Question: synch vs asynch in 'simultaneous' calls to different servers

This question is about the behavior of XMLHttpRequest in two specific programmatic structures.
I want to get information from a number of queries, and when I have it I want to
run a function doSomethingElse(). The issue is: doSomethingElse cannot be called until
ALL the queries have been run.

Please don’t be too nitpicking here. There are a lot of subtle issues I have not addressed, but
at the end, I have a definite question about the behavior of javascript in browsers.

It seems to me there are (at least) two possibilities:

Schematically,we have A (asynch):

var num = 10;
function doRecursive(num){
	if(num == -1) {
		doSomethingElse(); // UGLY
	set str for open, define xmlhttp, etc
	.... other stuff	
	if (this.readyState == 4 && this.status == 200) {
		.... stuff for successful call
		} // if
	if(this.readyState == 4 && this.status != 200){
		... stuff for unsuccessful call
	}"GET", str, true); // asynch

And B (synch):

var num=10;
function doNonRecursive{num){
	for(var i=num;i>=0;i--){
		set str for open, define xmlhttp, etc
		.... other stuff	
		if (this.readyState == 4 && this.status == 200) {
			.... stuff for successful call
		if(this.readyState == 4 && this.status != 200){
			... stuff for unsuccessful call
		}"GET", str, false); // synch
	} // for
doSomethingElse(); // BETTER

The difference here is that, in A, the call to doSomethingElse() is nested deep
in a bunch of recursive calls to servers. It is horrible even to spaghetti-code steve here.

B is much more structured, and takes the doSomethingElse() outside the routine which gets
stuff from servers.

Is there a better way?

As far as I can tell, both of these serialize the calls.

In the absence of any browser-supported locking mechanism, serializing the calls is the only way to
be sure that all queries have been completed.

My question is: What might be reasons for preferring A or B?

Note: One could put in wait timers for each GET in a variety of ways,
so if the calls don’t complete in a certain amount of time, they are assumed to fail.
But this begs my question.

NOTE: A better way is to have each request run asynch, but also have a lock on a memory area
accessed by all the processes, so that when some counter reaches a predetermined
number (say), then the program can continue. However, it doesn’t appear that browsers
have such a mechanism available. One can fake a lock. Is there such a javascript library?


Promises are here to help with exactly this issue. Basically, a promise lets you chain asynchronous functions.

    .then(function(data) {
       // play with data
    .then(function(modifiedData) {
      // play with data the previous function returned

There’s even a handy class function that lets you handle multiple calls, like what you’re describing in your question

Promise.all([promise1, promise2])
    .then(function(dataFromBoth) {
      var promise1Data = dataFromBoth[0];
      var promise2Data = dataFromBoth[1];

Check this out for more details:

I’m not quite sure what you what to accomplish here, so let me first list my assumptions:

  • You want to make a series of AJAX requests to urls constructed from a number within doRecursive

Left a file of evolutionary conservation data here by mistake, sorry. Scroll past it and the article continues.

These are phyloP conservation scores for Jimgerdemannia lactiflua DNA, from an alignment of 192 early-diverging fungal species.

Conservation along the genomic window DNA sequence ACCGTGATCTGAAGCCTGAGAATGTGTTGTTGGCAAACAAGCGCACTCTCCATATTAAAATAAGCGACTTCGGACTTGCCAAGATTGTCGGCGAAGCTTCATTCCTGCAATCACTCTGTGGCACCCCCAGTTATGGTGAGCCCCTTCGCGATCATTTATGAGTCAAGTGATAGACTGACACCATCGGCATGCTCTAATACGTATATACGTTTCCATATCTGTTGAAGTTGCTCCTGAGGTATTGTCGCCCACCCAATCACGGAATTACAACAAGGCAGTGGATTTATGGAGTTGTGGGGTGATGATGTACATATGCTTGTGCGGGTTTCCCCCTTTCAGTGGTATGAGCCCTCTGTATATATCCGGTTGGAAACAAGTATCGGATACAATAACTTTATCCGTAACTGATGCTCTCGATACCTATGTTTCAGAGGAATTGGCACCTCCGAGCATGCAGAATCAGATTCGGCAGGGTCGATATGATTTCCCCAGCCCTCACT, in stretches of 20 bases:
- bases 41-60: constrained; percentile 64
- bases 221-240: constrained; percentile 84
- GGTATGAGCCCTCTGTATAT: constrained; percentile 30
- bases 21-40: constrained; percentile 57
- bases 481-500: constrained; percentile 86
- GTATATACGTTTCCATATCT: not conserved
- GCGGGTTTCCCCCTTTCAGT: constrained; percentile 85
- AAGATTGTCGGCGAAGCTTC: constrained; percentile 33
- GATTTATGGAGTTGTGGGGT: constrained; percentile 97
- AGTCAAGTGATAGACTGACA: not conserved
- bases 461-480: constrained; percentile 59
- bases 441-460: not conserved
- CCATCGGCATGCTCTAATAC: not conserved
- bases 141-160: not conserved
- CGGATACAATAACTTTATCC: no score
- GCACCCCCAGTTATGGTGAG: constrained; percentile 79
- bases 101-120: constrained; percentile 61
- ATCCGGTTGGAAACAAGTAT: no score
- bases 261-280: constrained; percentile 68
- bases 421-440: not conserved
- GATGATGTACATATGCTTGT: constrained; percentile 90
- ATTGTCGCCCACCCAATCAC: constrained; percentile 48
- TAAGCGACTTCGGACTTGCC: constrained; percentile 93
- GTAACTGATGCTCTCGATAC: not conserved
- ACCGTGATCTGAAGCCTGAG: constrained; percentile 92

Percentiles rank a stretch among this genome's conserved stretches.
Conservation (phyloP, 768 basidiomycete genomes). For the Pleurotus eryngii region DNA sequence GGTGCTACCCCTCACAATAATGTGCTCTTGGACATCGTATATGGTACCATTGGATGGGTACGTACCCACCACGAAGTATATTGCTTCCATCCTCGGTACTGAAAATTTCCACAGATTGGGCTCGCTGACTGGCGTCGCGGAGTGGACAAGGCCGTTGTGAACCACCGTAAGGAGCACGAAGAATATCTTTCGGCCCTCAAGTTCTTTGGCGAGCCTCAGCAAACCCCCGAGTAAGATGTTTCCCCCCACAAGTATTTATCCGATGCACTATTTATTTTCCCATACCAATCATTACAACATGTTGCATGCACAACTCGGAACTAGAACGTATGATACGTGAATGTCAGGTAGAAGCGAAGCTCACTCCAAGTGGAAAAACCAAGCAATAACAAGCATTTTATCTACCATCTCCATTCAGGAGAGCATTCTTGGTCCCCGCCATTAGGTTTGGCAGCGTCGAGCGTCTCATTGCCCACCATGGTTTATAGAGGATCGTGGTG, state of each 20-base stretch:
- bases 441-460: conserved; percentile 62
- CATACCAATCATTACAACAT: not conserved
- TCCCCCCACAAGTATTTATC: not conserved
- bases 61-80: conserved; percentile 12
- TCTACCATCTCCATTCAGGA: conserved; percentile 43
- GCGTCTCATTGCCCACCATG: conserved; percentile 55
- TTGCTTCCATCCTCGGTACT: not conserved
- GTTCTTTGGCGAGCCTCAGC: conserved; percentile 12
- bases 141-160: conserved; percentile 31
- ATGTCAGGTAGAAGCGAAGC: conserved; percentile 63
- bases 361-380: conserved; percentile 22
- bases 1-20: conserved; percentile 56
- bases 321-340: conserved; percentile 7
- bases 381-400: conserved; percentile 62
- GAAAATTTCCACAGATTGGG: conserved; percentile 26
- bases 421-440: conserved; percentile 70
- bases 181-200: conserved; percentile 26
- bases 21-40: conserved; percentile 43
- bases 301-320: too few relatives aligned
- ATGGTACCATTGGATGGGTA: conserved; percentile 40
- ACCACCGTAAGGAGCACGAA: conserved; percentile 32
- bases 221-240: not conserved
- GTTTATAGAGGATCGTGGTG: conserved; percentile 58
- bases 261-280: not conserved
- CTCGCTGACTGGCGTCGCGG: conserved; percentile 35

• After all requests have been returned you want to doSomethingElse with a cumulative result

First of all, the request processes you start will get back to you with a result and trigger an event you must assign a listener for: xmlhttp.onload, xmlhttp.onloadend or as you seem to want to use here xmlhttp.onreadystatechange.
So you’ll have to assign state handling function to an event handler. There is also an onerror handler, but it is responsible for error during transaction, not successfully received error-like status codes.

Second of all, javascript is single threaded (unless you spin up a Web Worker), so no memory locks. You send a request, script goes on to do other stuff, response arrives, dispatches an event, you handle it in an event handler(event listener).

Yes there is an option to handle requests synchronously, but it’s not recommended at all, would break onreadystatechange (as state changes multiple times during request processing, but calls to the handler would just get queued up, because they are executed on that same main thread, which waits and waits for our synch request). Also synch requests on the main thread are no longer supported in Firefox.

So what do you do? With you current setup you could keep a counter which you would increment each time a request is fullfilled, and doSomethingElse when all requests are done with (is num also the number of requests?):

var reqLeft = num;

// inside wherever you dispatch requests
xmlhttp.onreadystatechange = function() {
  result =  this.responseText;
  // add it to cumulative result or whatever
  if(!--reqLeft) {

Or use Promises. Actually just use Promises. If you want to specifically stick to XMLHttpRequest, then you’ll have to wrap it in a Promise yourself:

var pr = new Promise(function(resolve, reject) {
  // setup xmlhttp as usual

  xmlhttp.onload = function() {
    if (this.status == 200) resolve(this.responseText);
    else reject(this.status); //or something

  xmlhttp.onerror = function() {


// then for all promises
Promise.all(promises).then(function(resultArray) {...});

Or better yet use promise-ready newfangled Fetch or axios or something.